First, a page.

As we approached Warrenton-Fauquier, the aircraft automatically began to descend to enter the VFR traffic pattern for Runway 33 and slowed to 100 KIAS. Following Aeronautical Information Manual procedures, Centaur aimed for the airport on a 104-deg. course to enter the downwind pattern on a 45-deg. angle and then paralleled the runway on a 149-deg. course.
The Centaur OPA's FCS computer and data link do not yet have a traffic awareness system capability. Centaur also lacks a videocamera that could spot proximate traffic and obstacles or wildlife on the runway. Thus, the ground controller cannot see and avoid traffic as effectively as a pilot aboard the aircraft.
But, the data link will be capable of communicating with onboard VHF/UHF transceivers, so in theory, an unmanned Centaur will be able to exchange radio transmissions in real time with ATC and with other aircraft operating in the vicinity of uncontrolled airports. And the ground controller also will be able to use the data link to control the functions of a Mode A/C/S or Identification Friend or Foe (IFF) transponder, including “squawk ident.”
For now, though, unmanned ops must be conducted in restricted, controlled airspace and at restricted, government-controlled airports in home or host countries. Such restrictions will not apply if the aircraft is being operating over hostile areas.
Nearing the airport, we devoted a large portion of our time to watching for other aircraft in the pattern, including a Robinson R-22 and Bell JetRanger being flown on training missions.
Flying a wide VFR pattern, when the aircraft was abeam the threshold, the FCS automatically lowered the landing gear, extended the flaps to approach, slowed to 85 KIAS and continued on the downwind course for several seconds. It then commenced a base leg turn about 3 mi. south of the airport and began a long final approach.
About 1.5 mi. from the threshold, Fine selected the “wave off” icon on his laptop to demo Centaur's ability to abort a landing approach and execute a go-around maneuver. In response, the FCS advanced the throttles to 100%, began a climb, retracted landing gear and flaps and then resumed flying the VFR traffic pattern.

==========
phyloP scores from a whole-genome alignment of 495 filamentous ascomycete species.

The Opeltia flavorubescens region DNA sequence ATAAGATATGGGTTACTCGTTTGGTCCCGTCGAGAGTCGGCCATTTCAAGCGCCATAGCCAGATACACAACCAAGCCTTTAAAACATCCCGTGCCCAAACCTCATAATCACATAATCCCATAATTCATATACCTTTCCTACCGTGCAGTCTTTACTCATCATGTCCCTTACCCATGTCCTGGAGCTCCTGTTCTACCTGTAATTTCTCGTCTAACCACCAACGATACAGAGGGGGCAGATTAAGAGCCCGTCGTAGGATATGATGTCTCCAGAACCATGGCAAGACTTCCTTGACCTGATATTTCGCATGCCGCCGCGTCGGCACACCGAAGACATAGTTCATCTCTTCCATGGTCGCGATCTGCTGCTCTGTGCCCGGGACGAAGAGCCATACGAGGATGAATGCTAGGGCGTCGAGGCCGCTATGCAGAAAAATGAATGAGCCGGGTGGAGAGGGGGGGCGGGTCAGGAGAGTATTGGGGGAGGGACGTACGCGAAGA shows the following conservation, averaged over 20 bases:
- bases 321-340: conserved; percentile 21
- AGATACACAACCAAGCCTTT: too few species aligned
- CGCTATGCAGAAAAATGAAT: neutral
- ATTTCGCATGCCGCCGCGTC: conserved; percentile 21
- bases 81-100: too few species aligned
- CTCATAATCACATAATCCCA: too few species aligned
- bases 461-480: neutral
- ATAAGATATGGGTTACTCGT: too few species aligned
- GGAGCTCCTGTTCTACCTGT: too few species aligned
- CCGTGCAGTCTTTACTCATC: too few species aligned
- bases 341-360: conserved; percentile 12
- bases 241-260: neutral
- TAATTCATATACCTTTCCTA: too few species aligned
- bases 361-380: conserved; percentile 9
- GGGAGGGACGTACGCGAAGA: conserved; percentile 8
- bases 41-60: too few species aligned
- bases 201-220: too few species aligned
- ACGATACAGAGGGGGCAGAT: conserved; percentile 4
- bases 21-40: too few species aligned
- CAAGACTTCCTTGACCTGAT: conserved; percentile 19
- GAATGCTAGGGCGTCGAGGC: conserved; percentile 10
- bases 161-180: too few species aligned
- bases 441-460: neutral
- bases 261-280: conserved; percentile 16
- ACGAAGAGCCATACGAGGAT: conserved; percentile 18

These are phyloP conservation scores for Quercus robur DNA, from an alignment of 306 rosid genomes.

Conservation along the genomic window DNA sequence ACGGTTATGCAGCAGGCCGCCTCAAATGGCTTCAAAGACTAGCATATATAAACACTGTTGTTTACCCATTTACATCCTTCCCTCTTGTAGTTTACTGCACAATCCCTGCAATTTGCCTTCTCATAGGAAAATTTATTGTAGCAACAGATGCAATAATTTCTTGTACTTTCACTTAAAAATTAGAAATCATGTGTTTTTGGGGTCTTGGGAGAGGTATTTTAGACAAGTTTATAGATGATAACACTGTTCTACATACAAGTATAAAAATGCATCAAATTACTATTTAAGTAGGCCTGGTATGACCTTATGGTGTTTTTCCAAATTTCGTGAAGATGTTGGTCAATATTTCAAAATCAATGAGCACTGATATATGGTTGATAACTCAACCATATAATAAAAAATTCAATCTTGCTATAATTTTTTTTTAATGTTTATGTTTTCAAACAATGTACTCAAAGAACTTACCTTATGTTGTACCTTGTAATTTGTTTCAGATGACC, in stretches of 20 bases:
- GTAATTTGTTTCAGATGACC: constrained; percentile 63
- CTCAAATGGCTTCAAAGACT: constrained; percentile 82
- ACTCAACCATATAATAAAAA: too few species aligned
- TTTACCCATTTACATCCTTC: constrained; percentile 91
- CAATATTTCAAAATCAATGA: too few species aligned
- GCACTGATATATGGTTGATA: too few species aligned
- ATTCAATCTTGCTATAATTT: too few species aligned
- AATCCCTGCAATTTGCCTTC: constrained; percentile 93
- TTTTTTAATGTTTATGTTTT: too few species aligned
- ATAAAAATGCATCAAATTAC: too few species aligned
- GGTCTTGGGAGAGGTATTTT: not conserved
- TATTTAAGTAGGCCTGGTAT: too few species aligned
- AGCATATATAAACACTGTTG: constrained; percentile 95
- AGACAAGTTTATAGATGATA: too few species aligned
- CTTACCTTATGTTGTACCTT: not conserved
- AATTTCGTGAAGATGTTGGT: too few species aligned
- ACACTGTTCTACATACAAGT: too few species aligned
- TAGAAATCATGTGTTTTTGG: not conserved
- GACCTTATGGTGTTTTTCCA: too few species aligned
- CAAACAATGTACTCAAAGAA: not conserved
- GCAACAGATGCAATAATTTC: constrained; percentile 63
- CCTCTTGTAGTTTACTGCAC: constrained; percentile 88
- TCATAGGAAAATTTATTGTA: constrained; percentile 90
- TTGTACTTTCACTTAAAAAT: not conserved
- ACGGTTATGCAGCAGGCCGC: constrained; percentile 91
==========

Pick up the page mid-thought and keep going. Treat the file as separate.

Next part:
During the second and final approach, however, the aircraft began a pronounced, unprogrammed dive as it turned from downwind to base leg. Without hesitation, Washington took over. He switched off the FCS computer and servos, and he flew the aircraft back to pattern altitude. He explained that the system is not designed to be temporarily overpowered by the crew, unlike the GFC 700 certified autopilot. Instead, it must be switched off to disconnect it. It also has frangible links between the servos and controls that can be broken with strong arm or foot inputs if the system does not disconnect the servos. But, once those links are severed, they must be replaced on the ground before the aircraft is capable of unmanned operations.
Washington discussed the apparent hiccup in the FCS program. He conceded that the current aircraft only has a single-channel computer and no backup to cross-check computer calculations. Production aircraft, though, will have a triple-channel FCS that will provide redundancy and cross-checking between channels.
Once Washington stabilized the aircraft, he again switched on the FCS equipment and it flew the remainder of the approach to Runway 33. On final, Centaur's FCS detected a slight right crosswind and compensated with a gentle crab into the wind. The Centaur is designed for 12-kt. demonstrated crosswind handling by the FCS. We estimated the actual crosswind to be 5-7 kt. during the approach.